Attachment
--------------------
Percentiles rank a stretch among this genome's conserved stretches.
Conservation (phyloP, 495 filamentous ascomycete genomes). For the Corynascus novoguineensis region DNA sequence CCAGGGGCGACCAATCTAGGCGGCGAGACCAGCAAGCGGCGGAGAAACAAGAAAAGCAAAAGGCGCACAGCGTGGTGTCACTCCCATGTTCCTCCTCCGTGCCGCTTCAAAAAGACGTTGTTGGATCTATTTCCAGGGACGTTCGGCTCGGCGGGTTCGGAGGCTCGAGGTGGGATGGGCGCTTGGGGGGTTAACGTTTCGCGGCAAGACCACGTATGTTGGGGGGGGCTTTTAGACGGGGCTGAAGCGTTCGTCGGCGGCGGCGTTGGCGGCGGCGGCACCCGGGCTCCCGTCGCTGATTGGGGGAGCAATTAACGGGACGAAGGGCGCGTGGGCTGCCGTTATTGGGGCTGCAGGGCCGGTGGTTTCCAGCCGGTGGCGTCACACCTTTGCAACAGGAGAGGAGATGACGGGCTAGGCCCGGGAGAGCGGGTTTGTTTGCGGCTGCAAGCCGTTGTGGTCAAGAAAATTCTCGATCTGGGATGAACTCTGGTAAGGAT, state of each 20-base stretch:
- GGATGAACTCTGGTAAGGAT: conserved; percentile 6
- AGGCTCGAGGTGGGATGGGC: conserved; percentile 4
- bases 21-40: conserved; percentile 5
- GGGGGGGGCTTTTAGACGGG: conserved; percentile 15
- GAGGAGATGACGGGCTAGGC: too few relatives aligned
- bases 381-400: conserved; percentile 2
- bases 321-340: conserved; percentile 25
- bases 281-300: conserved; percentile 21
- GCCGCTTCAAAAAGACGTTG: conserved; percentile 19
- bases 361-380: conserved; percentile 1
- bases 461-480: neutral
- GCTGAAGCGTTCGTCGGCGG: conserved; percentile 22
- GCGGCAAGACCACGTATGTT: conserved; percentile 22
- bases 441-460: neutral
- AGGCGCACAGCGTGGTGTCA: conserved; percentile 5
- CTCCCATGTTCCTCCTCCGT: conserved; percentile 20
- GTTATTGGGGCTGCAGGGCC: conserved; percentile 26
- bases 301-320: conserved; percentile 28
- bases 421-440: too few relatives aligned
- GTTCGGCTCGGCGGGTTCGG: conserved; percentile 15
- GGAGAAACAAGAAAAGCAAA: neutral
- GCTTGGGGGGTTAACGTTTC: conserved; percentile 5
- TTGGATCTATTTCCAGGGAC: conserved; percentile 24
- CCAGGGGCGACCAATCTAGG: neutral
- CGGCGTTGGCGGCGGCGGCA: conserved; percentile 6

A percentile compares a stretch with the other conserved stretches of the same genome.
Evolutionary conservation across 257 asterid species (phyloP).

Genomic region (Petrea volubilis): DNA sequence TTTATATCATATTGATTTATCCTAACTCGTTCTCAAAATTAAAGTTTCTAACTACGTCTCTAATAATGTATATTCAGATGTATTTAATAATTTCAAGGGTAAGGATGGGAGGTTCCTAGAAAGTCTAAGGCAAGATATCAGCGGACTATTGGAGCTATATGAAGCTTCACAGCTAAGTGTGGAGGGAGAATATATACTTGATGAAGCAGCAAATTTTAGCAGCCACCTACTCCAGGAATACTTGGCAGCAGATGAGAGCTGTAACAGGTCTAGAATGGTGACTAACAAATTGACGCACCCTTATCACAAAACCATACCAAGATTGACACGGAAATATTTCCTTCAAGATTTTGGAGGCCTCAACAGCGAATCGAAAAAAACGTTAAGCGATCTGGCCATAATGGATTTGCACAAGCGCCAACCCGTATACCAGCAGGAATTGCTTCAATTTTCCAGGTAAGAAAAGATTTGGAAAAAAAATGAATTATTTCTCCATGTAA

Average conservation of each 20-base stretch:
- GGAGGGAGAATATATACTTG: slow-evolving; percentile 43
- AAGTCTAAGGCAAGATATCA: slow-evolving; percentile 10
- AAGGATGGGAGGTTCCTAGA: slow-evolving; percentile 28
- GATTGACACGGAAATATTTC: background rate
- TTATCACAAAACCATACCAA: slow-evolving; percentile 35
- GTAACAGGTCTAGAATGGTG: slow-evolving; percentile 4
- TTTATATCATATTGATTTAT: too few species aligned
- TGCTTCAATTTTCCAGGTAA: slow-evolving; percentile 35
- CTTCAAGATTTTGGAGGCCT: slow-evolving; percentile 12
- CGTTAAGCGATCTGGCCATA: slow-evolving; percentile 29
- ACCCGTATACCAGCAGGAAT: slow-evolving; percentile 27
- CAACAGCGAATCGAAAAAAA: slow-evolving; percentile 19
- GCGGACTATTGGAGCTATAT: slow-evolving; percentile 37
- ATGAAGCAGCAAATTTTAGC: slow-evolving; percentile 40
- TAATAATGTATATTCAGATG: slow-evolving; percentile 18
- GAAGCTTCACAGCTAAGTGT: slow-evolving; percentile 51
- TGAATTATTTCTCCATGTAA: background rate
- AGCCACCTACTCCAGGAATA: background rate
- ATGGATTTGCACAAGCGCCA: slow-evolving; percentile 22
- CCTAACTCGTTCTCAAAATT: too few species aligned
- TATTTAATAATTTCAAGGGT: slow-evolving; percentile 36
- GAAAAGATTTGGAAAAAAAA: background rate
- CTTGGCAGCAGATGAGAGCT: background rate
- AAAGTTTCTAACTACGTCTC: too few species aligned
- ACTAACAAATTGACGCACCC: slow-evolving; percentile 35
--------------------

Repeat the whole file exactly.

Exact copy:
Percentiles rank a stretch among this genome's conserved stretches.
Conservation (phyloP, 495 filamentous ascomycete genomes). For the Corynascus novoguineensis region DNA sequence CCAGGGGCGACCAATCTAGGCGGCGAGACCAGCAAGCGGCGGAGAAACAAGAAAAGCAAAAGGCGCACAGCGTGGTGTCACTCCCATGTTCCTCCTCCGTGCCGCTTCAAAAAGACGTTGTTGGATCTATTTCCAGGGACGTTCGGCTCGGCGGGTTCGGAGGCTCGAGGTGGGATGGGCGCTTGGGGGGTTAACGTTTCGCGGCAAGACCACGTATGTTGGGGGGGGCTTTTAGACGGGGCTGAAGCGTTCGTCGGCGGCGGCGTTGGCGGCGGCGGCACCCGGGCTCCCGTCGCTGATTGGGGGAGCAATTAACGGGACGAAGGGCGCGTGGGCTGCCGTTATTGGGGCTGCAGGGCCGGTGGTTTCCAGCCGGTGGCGTCACACCTTTGCAACAGGAGAGGAGATGACGGGCTAGGCCCGGGAGAGCGGGTTTGTTTGCGGCTGCAAGCCGTTGTGGTCAAGAAAATTCTCGATCTGGGATGAACTCTGGTAAGGAT, state of each 20-base stretch:
- GGATGAACTCTGGTAAGGAT: conserved; percentile 6
- AGGCTCGAGGTGGGATGGGC: conserved; percentile 4
- bases 21-40: conserved; percentile 5
- GGGGGGGGCTTTTAGACGGG: conserved; percentile 15
- GAGGAGATGACGGGCTAGGC: too few relatives aligned
- bases 381-400: conserved; percentile 2
- bases 321-340: conserved; percentile 25
- bases 281-300: conserved; percentile 21
- GCCGCTTCAAAAAGACGTTG: conserved; percentile 19
- bases 361-380: conserved; percentile 1
- bases 461-480: neutral
- GCTGAAGCGTTCGTCGGCGG: conserved; percentile 22
- GCGGCAAGACCACGTATGTT: conserved; percentile 22
- bases 441-460: neutral
- AGGCGCACAGCGTGGTGTCA: conserved; percentile 5
- CTCCCATGTTCCTCCTCCGT: conserved; percentile 20
- GTTATTGGGGCTGCAGGGCC: conserved; percentile 26
- bases 301-320: conserved; percentile 28
- bases 421-440: too few relatives aligned
- GTTCGGCTCGGCGGGTTCGG: conserved; percentile 15
- GGAGAAACAAGAAAAGCAAA: neutral
- GCTTGGGGGGTTAACGTTTC: conserved; percentile 5
- TTGGATCTATTTCCAGGGAC: conserved; percentile 24
- CCAGGGGCGACCAATCTAGG: neutral
- CGGCGTTGGCGGCGGCGGCA: conserved; percentile 6

A percentile compares a stretch with the other conserved stretches of the same genome.
Evolutionary conservation across 257 asterid species (phyloP).

Genomic region (Petrea volubilis): DNA sequence TTTATATCATATTGATTTATCCTAACTCGTTCTCAAAATTAAAGTTTCTAACTACGTCTCTAATAATGTATATTCAGATGTATTTAATAATTTCAAGGGTAAGGATGGGAGGTTCCTAGAAAGTCTAAGGCAAGATATCAGCGGACTATTGGAGCTATATGAAGCTTCACAGCTAAGTGTGGAGGGAGAATATATACTTGATGAAGCAGCAAATTTTAGCAGCCACCTACTCCAGGAATACTTGGCAGCAGATGAGAGCTGTAACAGGTCTAGAATGGTGACTAACAAATTGACGCACCCTTATCACAAAACCATACCAAGATTGACACGGAAATATTTCCTTCAAGATTTTGGAGGCCTCAACAGCGAATCGAAAAAAACGTTAAGCGATCTGGCCATAATGGATTTGCACAAGCGCCAACCCGTATACCAGCAGGAATTGCTTCAATTTTCCAGGTAAGAAAAGATTTGGAAAAAAAATGAATTATTTCTCCATGTAA

Average conservation of each 20-base stretch:
- GGAGGGAGAATATATACTTG: slow-evolving; percentile 43
- AAGTCTAAGGCAAGATATCA: slow-evolving; percentile 10
- AAGGATGGGAGGTTCCTAGA: slow-evolving; percentile 28
- GATTGACACGGAAATATTTC: background rate
- TTATCACAAAACCATACCAA: slow-evolving; percentile 35
- GTAACAGGTCTAGAATGGTG: slow-evolving; percentile 4
- TTTATATCATATTGATTTAT: too few species aligned
- TGCTTCAATTTTCCAGGTAA: slow-evolving; percentile 35
- CTTCAAGATTTTGGAGGCCT: slow-evolving; percentile 12
- CGTTAAGCGATCTGGCCATA: slow-evolving; percentile 29
- ACCCGTATACCAGCAGGAAT: slow-evolving; percentile 27
- CAACAGCGAATCGAAAAAAA: slow-evolving; percentile 19
- GCGGACTATTGGAGCTATAT: slow-evolving; percentile 37
- ATGAAGCAGCAAATTTTAGC: slow-evolving; percentile 40
- TAATAATGTATATTCAGATG: slow-evolving; percentile 18
- GAAGCTTCACAGCTAAGTGT: slow-evolving; percentile 51
- TGAATTATTTCTCCATGTAA: background rate
- AGCCACCTACTCCAGGAATA: background rate
- ATGGATTTGCACAAGCGCCA: slow-evolving; percentile 22
- CCTAACTCGTTCTCAAAATT: too few species aligned
- TATTTAATAATTTCAAGGGT: slow-evolving; percentile 36
- GAAAAGATTTGGAAAAAAAA: background rate
- CTTGGCAGCAGATGAGAGCT: background rate
- AAAGTTTCTAACTACGTCTC: too few species aligned
- ACTAACAAATTGACGCACCC: slow-evolving; percentile 35